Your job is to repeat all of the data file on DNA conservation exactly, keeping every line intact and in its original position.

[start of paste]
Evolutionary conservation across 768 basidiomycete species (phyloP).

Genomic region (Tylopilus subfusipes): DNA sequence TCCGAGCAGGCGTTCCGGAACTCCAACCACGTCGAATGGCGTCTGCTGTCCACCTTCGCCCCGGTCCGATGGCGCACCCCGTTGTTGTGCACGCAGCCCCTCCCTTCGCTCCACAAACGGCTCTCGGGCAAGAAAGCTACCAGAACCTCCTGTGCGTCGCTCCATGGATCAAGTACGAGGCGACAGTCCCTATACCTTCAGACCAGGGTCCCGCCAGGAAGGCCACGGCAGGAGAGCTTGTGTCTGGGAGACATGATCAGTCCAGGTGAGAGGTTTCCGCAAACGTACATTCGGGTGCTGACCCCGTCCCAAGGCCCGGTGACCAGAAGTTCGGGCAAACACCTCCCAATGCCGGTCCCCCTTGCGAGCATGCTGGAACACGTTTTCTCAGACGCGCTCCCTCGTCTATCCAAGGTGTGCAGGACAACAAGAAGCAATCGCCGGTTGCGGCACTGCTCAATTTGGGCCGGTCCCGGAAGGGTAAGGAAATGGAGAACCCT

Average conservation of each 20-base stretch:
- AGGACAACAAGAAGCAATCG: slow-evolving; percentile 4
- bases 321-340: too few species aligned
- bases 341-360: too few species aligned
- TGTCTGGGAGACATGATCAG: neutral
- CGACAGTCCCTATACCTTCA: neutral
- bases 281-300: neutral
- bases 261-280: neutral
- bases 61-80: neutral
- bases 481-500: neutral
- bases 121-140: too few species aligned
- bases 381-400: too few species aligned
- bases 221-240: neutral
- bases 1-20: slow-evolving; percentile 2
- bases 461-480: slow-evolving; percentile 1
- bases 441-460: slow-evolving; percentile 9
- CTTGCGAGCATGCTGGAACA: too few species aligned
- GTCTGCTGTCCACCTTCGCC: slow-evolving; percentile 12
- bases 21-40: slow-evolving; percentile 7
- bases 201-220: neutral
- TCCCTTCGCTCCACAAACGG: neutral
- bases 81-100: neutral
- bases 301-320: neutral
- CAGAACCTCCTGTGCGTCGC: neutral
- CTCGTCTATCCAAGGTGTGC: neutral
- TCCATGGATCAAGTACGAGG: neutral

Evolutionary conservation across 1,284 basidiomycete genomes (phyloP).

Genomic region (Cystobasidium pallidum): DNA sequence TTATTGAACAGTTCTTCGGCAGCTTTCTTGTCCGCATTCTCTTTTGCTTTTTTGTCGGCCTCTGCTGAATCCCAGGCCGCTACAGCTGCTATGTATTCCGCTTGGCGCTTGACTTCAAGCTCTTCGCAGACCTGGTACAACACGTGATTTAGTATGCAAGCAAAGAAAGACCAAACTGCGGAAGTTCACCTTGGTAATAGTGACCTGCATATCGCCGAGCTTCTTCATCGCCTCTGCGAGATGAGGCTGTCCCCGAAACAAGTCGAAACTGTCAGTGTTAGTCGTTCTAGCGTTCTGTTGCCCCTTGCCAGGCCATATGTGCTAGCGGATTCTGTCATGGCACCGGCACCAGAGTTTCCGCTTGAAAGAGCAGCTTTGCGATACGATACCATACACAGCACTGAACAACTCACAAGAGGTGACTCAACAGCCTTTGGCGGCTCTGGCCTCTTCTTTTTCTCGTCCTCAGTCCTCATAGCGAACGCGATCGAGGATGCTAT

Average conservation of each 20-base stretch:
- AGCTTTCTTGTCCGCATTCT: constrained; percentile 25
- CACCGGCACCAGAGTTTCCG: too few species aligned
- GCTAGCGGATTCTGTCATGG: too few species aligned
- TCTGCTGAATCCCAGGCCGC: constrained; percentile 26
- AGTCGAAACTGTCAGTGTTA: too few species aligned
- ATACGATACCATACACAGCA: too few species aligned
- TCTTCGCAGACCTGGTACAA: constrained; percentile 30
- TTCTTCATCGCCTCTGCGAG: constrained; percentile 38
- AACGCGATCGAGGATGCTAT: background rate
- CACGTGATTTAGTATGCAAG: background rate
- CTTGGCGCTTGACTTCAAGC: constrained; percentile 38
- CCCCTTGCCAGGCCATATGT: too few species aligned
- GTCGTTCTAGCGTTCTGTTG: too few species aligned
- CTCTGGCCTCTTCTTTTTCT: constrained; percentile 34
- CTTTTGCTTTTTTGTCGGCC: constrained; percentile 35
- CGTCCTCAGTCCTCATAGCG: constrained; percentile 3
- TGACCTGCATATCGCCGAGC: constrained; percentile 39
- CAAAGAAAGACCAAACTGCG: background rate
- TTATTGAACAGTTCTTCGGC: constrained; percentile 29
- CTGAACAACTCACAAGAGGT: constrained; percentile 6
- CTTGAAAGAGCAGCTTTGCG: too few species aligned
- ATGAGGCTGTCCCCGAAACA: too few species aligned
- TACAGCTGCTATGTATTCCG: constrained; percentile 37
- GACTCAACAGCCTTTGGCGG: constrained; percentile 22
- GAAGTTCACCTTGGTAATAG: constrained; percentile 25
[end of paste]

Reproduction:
Evolutionary conservation across 768 basidiomycete species (phyloP).

Genomic region (Tylopilus subfusipes): DNA sequence TCCGAGCAGGCGTTCCGGAACTCCAACCACGTCGAATGGCGTCTGCTGTCCACCTTCGCCCCGGTCCGATGGCGCACCCCGTTGTTGTGCACGCAGCCCCTCCCTTCGCTCCACAAACGGCTCTCGGGCAAGAAAGCTACCAGAACCTCCTGTGCGTCGCTCCATGGATCAAGTACGAGGCGACAGTCCCTATACCTTCAGACCAGGGTCCCGCCAGGAAGGCCACGGCAGGAGAGCTTGTGTCTGGGAGACATGATCAGTCCAGGTGAGAGGTTTCCGCAAACGTACATTCGGGTGCTGACCCCGTCCCAAGGCCCGGTGACCAGAAGTTCGGGCAAACACCTCCCAATGCCGGTCCCCCTTGCGAGCATGCTGGAACACGTTTTCTCAGACGCGCTCCCTCGTCTATCCAAGGTGTGCAGGACAACAAGAAGCAATCGCCGGTTGCGGCACTGCTCAATTTGGGCCGGTCCCGGAAGGGTAAGGAAATGGAGAACCCT

Average conservation of each 20-base stretch:
- AGGACAACAAGAAGCAATCG: slow-evolving; percentile 4
- bases 321-340: too few species aligned
- bases 341-360: too few species aligned
- TGTCTGGGAGACATGATCAG: neutral
- CGACAGTCCCTATACCTTCA: neutral
- bases 281-300: neutral
- bases 261-280: neutral
- bases 61-80: neutral
- bases 481-500: neutral
- bases 121-140: too few species aligned
- bases 381-400: too few species aligned
- bases 221-240: neutral
- bases 1-20: slow-evolving; percentile 2
- bases 461-480: slow-evolving; percentile 1
- bases 441-460: slow-evolving; percentile 9
- CTTGCGAGCATGCTGGAACA: too few species aligned
- GTCTGCTGTCCACCTTCGCC: slow-evolving; percentile 12
- bases 21-40: slow-evolving; percentile 7
- bases 201-220: neutral
- TCCCTTCGCTCCACAAACGG: neutral
- bases 81-100: neutral
- bases 301-320: neutral
- CAGAACCTCCTGTGCGTCGC: neutral
- CTCGTCTATCCAAGGTGTGC: neutral
- TCCATGGATCAAGTACGAGG: neutral

Evolutionary conservation across 1,284 basidiomycete genomes (phyloP).

Genomic region (Cystobasidium pallidum): DNA sequence TTATTGAACAGTTCTTCGGCAGCTTTCTTGTCCGCATTCTCTTTTGCTTTTTTGTCGGCCTCTGCTGAATCCCAGGCCGCTACAGCTGCTATGTATTCCGCTTGGCGCTTGACTTCAAGCTCTTCGCAGACCTGGTACAACACGTGATTTAGTATGCAAGCAAAGAAAGACCAAACTGCGGAAGTTCACCTTGGTAATAGTGACCTGCATATCGCCGAGCTTCTTCATCGCCTCTGCGAGATGAGGCTGTCCCCGAAACAAGTCGAAACTGTCAGTGTTAGTCGTTCTAGCGTTCTGTTGCCCCTTGCCAGGCCATATGTGCTAGCGGATTCTGTCATGGCACCGGCACCAGAGTTTCCGCTTGAAAGAGCAGCTTTGCGATACGATACCATACACAGCACTGAACAACTCACAAGAGGTGACTCAACAGCCTTTGGCGGCTCTGGCCTCTTCTTTTTCTCGTCCTCAGTCCTCATAGCGAACGCGATCGAGGATGCTAT

Average conservation of each 20-base stretch:
- AGCTTTCTTGTCCGCATTCT: constrained; percentile 25
- CACCGGCACCAGAGTTTCCG: too few species aligned
- GCTAGCGGATTCTGTCATGG: too few species aligned
- TCTGCTGAATCCCAGGCCGC: constrained; percentile 26
- AGTCGAAACTGTCAGTGTTA: too few species aligned
- ATACGATACCATACACAGCA: too few species aligned
- TCTTCGCAGACCTGGTACAA: constrained; percentile 30
- TTCTTCATCGCCTCTGCGAG: constrained; percentile 38
- AACGCGATCGAGGATGCTAT: background rate
- CACGTGATTTAGTATGCAAG: background rate
- CTTGGCGCTTGACTTCAAGC: constrained; percentile 38
- CCCCTTGCCAGGCCATATGT: too few species aligned
- GTCGTTCTAGCGTTCTGTTG: too few species aligned
- CTCTGGCCTCTTCTTTTTCT: constrained; percentile 34
- CTTTTGCTTTTTTGTCGGCC: constrained; percentile 35
- CGTCCTCAGTCCTCATAGCG: constrained; percentile 3
- TGACCTGCATATCGCCGAGC: constrained; percentile 39
- CAAAGAAAGACCAAACTGCG: background rate
- TTATTGAACAGTTCTTCGGC: constrained; percentile 29
- CTGAACAACTCACAAGAGGT: constrained; percentile 6
- CTTGAAAGAGCAGCTTTGCG: too few species aligned
- ATGAGGCTGTCCCCGAAACA: too few species aligned
- TACAGCTGCTATGTATTCCG: constrained; percentile 37
- GACTCAACAGCCTTTGGCGG: constrained; percentile 22
- GAAGTTCACCTTGGTAATAG: constrained; percentile 25